Celtic people valued their own tradition of “livestock roasts” and were once very prominent throughout Europe, as were the Gauls and later the Romans.    The early name of Spain, “Iberia”, is Celtic and is derived from their word “aber”, or “open” as it translates in Spanish, meaning “harbor” or mouth of the river.  The name is also very common in the Peninsula as a “Castilian” name.  Celts prized their livestock, and pigs were important enough livestock for the Celts to carve granite statues in the image of pigs to be used as tombstones and territorial markers.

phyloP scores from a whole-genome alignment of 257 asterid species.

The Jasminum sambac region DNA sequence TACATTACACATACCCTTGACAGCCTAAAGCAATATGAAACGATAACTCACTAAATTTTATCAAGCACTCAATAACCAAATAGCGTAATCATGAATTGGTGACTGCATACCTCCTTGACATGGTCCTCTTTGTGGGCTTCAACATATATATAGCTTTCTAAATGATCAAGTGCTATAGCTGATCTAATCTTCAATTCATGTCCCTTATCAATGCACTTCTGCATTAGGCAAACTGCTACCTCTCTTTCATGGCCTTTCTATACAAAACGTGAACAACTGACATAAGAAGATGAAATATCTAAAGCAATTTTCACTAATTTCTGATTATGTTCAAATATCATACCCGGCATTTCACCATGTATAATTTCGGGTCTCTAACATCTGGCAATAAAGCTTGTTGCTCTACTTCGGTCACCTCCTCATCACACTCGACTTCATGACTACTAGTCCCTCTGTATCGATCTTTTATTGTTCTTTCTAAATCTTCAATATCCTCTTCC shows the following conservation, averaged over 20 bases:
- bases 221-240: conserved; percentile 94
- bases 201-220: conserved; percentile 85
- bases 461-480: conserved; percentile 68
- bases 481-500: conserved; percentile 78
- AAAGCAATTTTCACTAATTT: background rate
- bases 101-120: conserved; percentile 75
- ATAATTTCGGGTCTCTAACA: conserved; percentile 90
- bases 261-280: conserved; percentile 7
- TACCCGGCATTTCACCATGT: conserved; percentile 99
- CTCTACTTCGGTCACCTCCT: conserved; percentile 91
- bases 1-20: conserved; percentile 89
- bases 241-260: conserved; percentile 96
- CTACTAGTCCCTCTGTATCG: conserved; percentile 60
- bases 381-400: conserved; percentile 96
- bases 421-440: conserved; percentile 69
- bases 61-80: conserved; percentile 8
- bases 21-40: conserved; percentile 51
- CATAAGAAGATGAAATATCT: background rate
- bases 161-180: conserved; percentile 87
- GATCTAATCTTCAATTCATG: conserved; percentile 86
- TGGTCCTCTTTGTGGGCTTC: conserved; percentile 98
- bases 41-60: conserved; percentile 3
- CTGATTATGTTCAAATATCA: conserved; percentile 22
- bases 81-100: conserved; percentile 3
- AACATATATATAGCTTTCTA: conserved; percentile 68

During the time when Spain was under Moorish rule, between 711A.D. and 1492, the word for pig more with greater frequency came to be known as “Marrano,” the etymology of which evolved from an Arabic root meaning “prohibited thing,” or “outsider.”  Pork is commonly known to be outside or prohibited from the diet of Arab, (Moor’s), culture and religion.  Being that Spaniards prized pork it was a natural for taking on symbolic significance as an icon of Christian Spanish political and religious resistance against their oppressors.  Enter La Matanza and the Marrano pig became the perfect line of delineation separating the Christian Spaniards from their conquerors.   So La Matanza took on new meaning becoming not just a tradition and occasion of family feast, but, moreover, a tradition for Catholic Spain persevering almost eight centuries, finally defeating the Moors in January 1492 and then, with religious momentum later, issuing an edict to expel the Jews.